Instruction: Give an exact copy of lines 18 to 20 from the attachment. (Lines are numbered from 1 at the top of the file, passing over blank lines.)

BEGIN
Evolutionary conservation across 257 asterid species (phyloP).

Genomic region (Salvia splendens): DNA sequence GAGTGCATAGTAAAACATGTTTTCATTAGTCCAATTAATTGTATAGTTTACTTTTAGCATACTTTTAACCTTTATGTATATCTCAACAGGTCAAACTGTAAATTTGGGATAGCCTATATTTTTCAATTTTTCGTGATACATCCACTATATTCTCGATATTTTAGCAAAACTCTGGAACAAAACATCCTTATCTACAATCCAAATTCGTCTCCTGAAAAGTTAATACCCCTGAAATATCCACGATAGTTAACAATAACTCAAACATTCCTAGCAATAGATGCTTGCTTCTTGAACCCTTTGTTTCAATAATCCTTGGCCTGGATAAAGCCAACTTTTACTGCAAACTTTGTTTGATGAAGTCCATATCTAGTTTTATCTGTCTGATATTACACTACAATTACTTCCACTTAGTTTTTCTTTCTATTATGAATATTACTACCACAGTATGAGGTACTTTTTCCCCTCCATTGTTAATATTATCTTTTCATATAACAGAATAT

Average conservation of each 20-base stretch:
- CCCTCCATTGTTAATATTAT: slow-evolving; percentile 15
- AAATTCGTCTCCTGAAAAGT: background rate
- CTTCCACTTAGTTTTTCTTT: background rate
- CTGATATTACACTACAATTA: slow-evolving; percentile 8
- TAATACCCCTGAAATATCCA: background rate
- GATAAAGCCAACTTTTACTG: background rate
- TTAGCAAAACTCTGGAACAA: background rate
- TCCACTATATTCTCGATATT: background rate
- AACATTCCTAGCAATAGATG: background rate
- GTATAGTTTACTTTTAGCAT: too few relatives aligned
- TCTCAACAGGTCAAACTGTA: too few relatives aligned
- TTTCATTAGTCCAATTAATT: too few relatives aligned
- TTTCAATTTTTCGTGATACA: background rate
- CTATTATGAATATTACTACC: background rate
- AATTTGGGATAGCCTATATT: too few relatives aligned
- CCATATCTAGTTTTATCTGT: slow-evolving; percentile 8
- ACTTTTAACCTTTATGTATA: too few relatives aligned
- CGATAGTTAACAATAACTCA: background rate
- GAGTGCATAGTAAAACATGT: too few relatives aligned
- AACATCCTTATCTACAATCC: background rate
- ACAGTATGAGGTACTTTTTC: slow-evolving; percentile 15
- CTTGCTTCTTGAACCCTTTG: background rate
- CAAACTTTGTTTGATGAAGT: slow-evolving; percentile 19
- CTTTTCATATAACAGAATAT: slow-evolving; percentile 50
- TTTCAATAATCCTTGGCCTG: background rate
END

- AATTTGGGATAGCCTATATT: too few relatives aligned
- CCATATCTAGTTTTATCTGT: slow-evolving; percentile 8
- ACTTTTAACCTTTATGTATA: too few relatives aligned